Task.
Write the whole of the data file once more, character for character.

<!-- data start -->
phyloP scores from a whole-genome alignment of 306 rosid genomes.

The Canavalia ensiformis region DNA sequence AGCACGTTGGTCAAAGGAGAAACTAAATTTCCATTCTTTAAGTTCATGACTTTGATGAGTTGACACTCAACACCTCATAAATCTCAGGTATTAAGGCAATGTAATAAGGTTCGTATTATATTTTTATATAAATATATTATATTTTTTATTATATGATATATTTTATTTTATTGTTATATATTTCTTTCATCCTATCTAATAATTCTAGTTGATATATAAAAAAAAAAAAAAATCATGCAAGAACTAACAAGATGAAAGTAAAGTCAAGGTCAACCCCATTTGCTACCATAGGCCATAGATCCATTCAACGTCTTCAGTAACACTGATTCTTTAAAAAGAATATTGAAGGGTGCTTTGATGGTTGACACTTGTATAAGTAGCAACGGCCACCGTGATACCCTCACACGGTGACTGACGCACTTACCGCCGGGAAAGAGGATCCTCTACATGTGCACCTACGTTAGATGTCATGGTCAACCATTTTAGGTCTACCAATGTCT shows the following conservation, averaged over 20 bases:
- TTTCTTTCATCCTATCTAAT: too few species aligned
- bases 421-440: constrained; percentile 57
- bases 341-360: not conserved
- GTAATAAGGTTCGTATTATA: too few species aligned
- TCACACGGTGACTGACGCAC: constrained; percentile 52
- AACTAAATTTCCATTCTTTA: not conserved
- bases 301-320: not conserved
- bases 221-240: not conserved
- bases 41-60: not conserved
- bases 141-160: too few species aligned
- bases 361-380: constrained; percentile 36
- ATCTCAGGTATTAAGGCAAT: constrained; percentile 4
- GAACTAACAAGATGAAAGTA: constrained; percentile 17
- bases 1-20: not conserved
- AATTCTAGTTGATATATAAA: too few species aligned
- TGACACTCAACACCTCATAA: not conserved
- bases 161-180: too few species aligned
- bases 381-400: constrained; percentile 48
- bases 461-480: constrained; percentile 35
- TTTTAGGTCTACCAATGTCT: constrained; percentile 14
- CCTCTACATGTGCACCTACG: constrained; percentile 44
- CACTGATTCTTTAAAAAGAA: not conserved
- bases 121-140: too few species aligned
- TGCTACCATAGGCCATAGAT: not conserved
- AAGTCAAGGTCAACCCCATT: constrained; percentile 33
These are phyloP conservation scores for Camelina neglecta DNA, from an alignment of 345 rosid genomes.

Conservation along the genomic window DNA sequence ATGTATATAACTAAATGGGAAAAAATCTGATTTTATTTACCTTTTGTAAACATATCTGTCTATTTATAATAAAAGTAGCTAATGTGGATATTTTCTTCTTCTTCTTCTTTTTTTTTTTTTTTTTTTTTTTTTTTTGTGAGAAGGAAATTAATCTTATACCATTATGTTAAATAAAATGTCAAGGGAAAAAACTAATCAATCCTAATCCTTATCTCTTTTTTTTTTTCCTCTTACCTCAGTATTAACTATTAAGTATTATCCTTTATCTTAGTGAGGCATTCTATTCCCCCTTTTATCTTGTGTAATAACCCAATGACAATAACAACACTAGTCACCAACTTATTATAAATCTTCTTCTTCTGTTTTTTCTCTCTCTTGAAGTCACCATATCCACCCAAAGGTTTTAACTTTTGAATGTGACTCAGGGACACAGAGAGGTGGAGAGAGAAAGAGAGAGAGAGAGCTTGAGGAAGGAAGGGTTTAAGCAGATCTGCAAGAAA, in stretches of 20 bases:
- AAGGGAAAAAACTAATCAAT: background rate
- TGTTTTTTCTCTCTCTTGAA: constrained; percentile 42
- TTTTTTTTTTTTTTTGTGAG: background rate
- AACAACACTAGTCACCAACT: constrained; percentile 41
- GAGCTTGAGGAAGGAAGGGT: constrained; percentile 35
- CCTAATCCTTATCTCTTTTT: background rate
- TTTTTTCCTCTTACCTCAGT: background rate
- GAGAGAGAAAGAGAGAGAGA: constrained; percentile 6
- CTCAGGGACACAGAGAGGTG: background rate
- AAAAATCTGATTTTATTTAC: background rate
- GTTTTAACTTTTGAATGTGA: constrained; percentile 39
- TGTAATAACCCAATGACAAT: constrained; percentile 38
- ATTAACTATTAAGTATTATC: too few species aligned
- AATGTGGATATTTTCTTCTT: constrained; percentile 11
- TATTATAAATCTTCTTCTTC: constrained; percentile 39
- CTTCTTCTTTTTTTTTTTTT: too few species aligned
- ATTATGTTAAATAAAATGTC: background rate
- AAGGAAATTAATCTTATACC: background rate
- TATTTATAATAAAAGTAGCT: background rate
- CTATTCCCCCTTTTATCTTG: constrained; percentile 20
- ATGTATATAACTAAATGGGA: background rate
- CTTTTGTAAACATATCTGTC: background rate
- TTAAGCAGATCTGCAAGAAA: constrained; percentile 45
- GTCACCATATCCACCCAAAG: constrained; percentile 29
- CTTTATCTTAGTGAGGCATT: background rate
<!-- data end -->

phyloP scores from a whole-genome alignment of 306 rosid genomes.

The Canavalia ensiformis region DNA sequence AGCACGTTGGTCAAAGGAGAAACTAAATTTCCATTCTTTAAGTTCATGACTTTGATGAGTTGACACTCAACACCTCATAAATCTCAGGTATTAAGGCAATGTAATAAGGTTCGTATTATATTTTTATATAAATATATTATATTTTTTATTATATGATATATTTTATTTTATTGTTATATATTTCTTTCATCCTATCTAATAATTCTAGTTGATATATAAAAAAAAAAAAAAATCATGCAAGAACTAACAAGATGAAAGTAAAGTCAAGGTCAACCCCATTTGCTACCATAGGCCATAGATCCATTCAACGTCTTCAGTAACACTGATTCTTTAAAAAGAATATTGAAGGGTGCTTTGATGGTTGACACTTGTATAAGTAGCAACGGCCACCGTGATACCCTCACACGGTGACTGACGCACTTACCGCCGGGAAAGAGGATCCTCTACATGTGCACCTACGTTAGATGTCATGGTCAACCATTTTAGGTCTACCAATGTCT shows the following conservation, averaged over 20 bases:
- TTTCTTTCATCCTATCTAAT: too few species aligned
- bases 421-440: constrained; percentile 57
- bases 341-360: not conserved
- GTAATAAGGTTCGTATTATA: too few species aligned
- TCACACGGTGACTGACGCAC: constrained; percentile 52
- AACTAAATTTCCATTCTTTA: not conserved
- bases 301-320: not conserved
- bases 221-240: not conserved
- bases 41-60: not conserved
- bases 141-160: too few species aligned
- bases 361-380: constrained; percentile 36
- ATCTCAGGTATTAAGGCAAT: constrained; percentile 4
- GAACTAACAAGATGAAAGTA: constrained; percentile 17
- bases 1-20: not conserved
- AATTCTAGTTGATATATAAA: too few species aligned
- TGACACTCAACACCTCATAA: not conserved
- bases 161-180: too few species aligned
- bases 381-400: constrained; percentile 48
- bases 461-480: constrained; percentile 35
- TTTTAGGTCTACCAATGTCT: constrained; percentile 14
- CCTCTACATGTGCACCTACG: constrained; percentile 44
- CACTGATTCTTTAAAAAGAA: not conserved
- bases 121-140: too few species aligned
- TGCTACCATAGGCCATAGAT: not conserved
- AAGTCAAGGTCAACCCCATT: constrained; percentile 33
These are phyloP conservation scores for Camelina neglecta DNA, from an alignment of 345 rosid genomes.

Conservation along the genomic window DNA sequence ATGTATATAACTAAATGGGAAAAAATCTGATTTTATTTACCTTTTGTAAACATATCTGTCTATTTATAATAAAAGTAGCTAATGTGGATATTTTCTTCTTCTTCTTCTTTTTTTTTTTTTTTTTTTTTTTTTTTTGTGAGAAGGAAATTAATCTTATACCATTATGTTAAATAAAATGTCAAGGGAAAAAACTAATCAATCCTAATCCTTATCTCTTTTTTTTTTTCCTCTTACCTCAGTATTAACTATTAAGTATTATCCTTTATCTTAGTGAGGCATTCTATTCCCCCTTTTATCTTGTGTAATAACCCAATGACAATAACAACACTAGTCACCAACTTATTATAAATCTTCTTCTTCTGTTTTTTCTCTCTCTTGAAGTCACCATATCCACCCAAAGGTTTTAACTTTTGAATGTGACTCAGGGACACAGAGAGGTGGAGAGAGAAAGAGAGAGAGAGAGCTTGAGGAAGGAAGGGTTTAAGCAGATCTGCAAGAAA, in stretches of 20 bases:
- AAGGGAAAAAACTAATCAAT: background rate
- TGTTTTTTCTCTCTCTTGAA: constrained; percentile 42
- TTTTTTTTTTTTTTTGTGAG: background rate
- AACAACACTAGTCACCAACT: constrained; percentile 41
- GAGCTTGAGGAAGGAAGGGT: constrained; percentile 35
- CCTAATCCTTATCTCTTTTT: background rate
- TTTTTTCCTCTTACCTCAGT: background rate
- GAGAGAGAAAGAGAGAGAGA: constrained; percentile 6
- CTCAGGGACACAGAGAGGTG: background rate
- AAAAATCTGATTTTATTTAC: background rate
- GTTTTAACTTTTGAATGTGA: constrained; percentile 39
- TGTAATAACCCAATGACAAT: constrained; percentile 38
- ATTAACTATTAAGTATTATC: too few species aligned
- AATGTGGATATTTTCTTCTT: constrained; percentile 11
- TATTATAAATCTTCTTCTTC: constrained; percentile 39
- CTTCTTCTTTTTTTTTTTTT: too few species aligned
- ATTATGTTAAATAAAATGTC: background rate
- AAGGAAATTAATCTTATACC: background rate
- TATTTATAATAAAAGTAGCT: background rate
- CTATTCCCCCTTTTATCTTG: constrained; percentile 20
- ATGTATATAACTAAATGGGA: background rate
- CTTTTGTAAACATATCTGTC: background rate
- TTAAGCAGATCTGCAAGAAA: constrained; percentile 45
- GTCACCATATCCACCCAAAG: constrained; percentile 29
- CTTTATCTTAGTGAGGCATT: background rate